Rockefeller Seeks GAO, Industry Help With Assessing Broadband Stimulus

Wants GAO to determine what types of projects were funded, whether they are meeting the goals of increasing adoption and digital "proficiency"
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Senate commerce Committee Chairman Jay
Rockefeller (R-W. Va.) has asked the
Government Accountability Office to review the Broadband Technologies
Opportunities Program (BTOP) in the stimulus act to determine how successful it
has been in spurring Internet literacy and broadband adoption.

has also asked for help from broadband providers to identify impediments to
adoption and efforts that promote it, including any initiatives in their
service areas. That request came in letters sent to those various stakeholders,
according to copies supplied by Rockefeller's office.

BTOP program funded 110 public computer center and broadband adoption programs
across the country, which were to be substantially complete by October 2012.
Rockefeller wants GAO to determine what types of projects were funded, whether
they are meeting the goals of increasing adoption and digital

of Rockefeller's goals is to collect data on the dynamics of adoption and
"sustained" digital literacy before the government invests any more
money. BTOP set aside about $7 billion for broadband deployment, adoption, and
literacy efforts.

the industry players getting a letter asking for help were Comcast, AT&T,
Time Warner, Verizon, Centurylink, Cox, Charter, Cablevision, Frontier,
Windstream, and Suddenlink.

has been a leader in the broadband adoption effort, launching n Internet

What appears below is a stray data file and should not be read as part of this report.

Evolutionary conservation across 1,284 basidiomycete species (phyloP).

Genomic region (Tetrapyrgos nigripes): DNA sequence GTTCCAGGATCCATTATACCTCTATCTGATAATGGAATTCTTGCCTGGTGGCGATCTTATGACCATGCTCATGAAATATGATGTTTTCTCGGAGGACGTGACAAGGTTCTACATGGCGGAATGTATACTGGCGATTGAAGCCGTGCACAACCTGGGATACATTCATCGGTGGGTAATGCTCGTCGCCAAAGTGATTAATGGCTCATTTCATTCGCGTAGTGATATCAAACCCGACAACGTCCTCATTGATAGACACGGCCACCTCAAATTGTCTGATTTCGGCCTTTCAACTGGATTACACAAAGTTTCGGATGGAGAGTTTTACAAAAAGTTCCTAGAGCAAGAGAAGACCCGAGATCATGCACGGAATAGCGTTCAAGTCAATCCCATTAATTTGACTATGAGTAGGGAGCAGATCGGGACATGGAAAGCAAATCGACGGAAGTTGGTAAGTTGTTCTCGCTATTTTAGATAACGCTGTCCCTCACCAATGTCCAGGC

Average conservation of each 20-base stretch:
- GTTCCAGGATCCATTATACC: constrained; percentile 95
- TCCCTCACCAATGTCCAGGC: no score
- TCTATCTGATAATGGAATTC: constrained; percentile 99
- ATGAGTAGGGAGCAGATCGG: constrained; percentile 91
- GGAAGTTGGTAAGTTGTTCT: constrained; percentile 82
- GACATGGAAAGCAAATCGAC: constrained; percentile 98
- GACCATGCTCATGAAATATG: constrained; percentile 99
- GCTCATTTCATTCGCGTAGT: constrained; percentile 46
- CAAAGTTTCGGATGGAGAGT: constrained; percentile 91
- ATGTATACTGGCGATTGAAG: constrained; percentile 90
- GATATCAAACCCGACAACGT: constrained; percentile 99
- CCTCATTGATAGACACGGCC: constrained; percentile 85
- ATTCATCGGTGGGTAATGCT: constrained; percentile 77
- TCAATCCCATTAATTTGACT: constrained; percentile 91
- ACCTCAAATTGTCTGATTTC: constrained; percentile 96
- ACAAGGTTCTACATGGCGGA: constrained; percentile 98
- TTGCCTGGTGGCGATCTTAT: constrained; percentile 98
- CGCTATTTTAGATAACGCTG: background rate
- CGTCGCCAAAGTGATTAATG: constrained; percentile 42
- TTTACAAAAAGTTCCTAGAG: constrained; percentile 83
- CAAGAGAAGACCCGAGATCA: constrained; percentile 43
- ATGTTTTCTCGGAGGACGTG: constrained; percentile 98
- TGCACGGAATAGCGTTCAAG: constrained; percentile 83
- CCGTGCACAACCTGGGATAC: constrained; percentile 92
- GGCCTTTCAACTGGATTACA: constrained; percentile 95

Essentials program to subsidize low-cost service to low income households with
school-aged kids, an initiative lauded by the FCC and used as a model for an
industrywide push as part of the FCC's own Connect to Compete broadband
adoption initiative.

the cable adoption effort is aimed at families who are not cable subs, there is
a customer-based-building upside to the effort as well.

"We appreciate Sen. Rockefeller's continued vigilance on broadband adoption and deployment issues," said Comcast in a statement. "We look forward to detailing our strong efforts to help solve  America's broadband adoption challenges.  Since launching Comcast's Internet Essentials program last Fall, we've signed up over 41,000 families and growing - that's about 160,000 low income Americans, most of whom didn't have broadband access before.  We've learned a lot about the complex issues that go into the decisions for many to get broadband.  With Internet Essentials at $9.95 a month for low-income families, we're still seeing that education, digital literacy, and cultural issues need to be overcome, not just cost.  We're working on all of these areas, and are introducing program enhancements, including broadening eligibility for the program, making it easier to sign up, and doubling the speed of the service."